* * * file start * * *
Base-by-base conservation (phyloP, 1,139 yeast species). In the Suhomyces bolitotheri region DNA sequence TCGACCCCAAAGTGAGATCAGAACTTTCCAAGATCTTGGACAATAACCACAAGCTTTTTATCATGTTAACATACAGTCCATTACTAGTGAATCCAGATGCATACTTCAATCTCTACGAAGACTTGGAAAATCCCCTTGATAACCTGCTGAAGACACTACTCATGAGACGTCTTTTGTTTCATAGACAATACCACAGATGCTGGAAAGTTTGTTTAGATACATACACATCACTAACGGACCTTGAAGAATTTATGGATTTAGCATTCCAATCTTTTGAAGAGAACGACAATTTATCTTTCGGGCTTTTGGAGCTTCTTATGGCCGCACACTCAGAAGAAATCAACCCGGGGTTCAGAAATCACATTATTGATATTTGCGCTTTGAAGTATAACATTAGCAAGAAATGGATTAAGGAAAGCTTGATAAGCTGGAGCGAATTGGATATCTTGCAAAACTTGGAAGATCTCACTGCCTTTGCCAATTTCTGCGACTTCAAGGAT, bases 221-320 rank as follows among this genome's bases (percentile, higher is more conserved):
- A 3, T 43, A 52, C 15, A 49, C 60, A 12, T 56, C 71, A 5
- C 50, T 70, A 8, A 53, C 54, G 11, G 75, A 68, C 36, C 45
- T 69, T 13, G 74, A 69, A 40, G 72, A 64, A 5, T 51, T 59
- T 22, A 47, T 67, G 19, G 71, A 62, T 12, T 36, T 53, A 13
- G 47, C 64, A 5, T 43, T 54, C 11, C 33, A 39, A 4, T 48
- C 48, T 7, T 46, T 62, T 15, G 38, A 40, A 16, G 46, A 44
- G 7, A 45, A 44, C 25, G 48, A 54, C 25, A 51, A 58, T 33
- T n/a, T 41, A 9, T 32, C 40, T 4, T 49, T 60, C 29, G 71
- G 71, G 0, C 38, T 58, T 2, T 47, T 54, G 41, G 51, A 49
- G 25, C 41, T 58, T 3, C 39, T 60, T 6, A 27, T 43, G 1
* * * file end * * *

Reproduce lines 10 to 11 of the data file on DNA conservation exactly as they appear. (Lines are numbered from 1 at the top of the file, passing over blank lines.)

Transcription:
- G 71, G 0, C 38, T 58, T 2, T 47, T 54, G 41, G 51, A 49
- G 25, C 41, T 58, T 3, C 39, T 60, T 6, A 27, T 43, G 1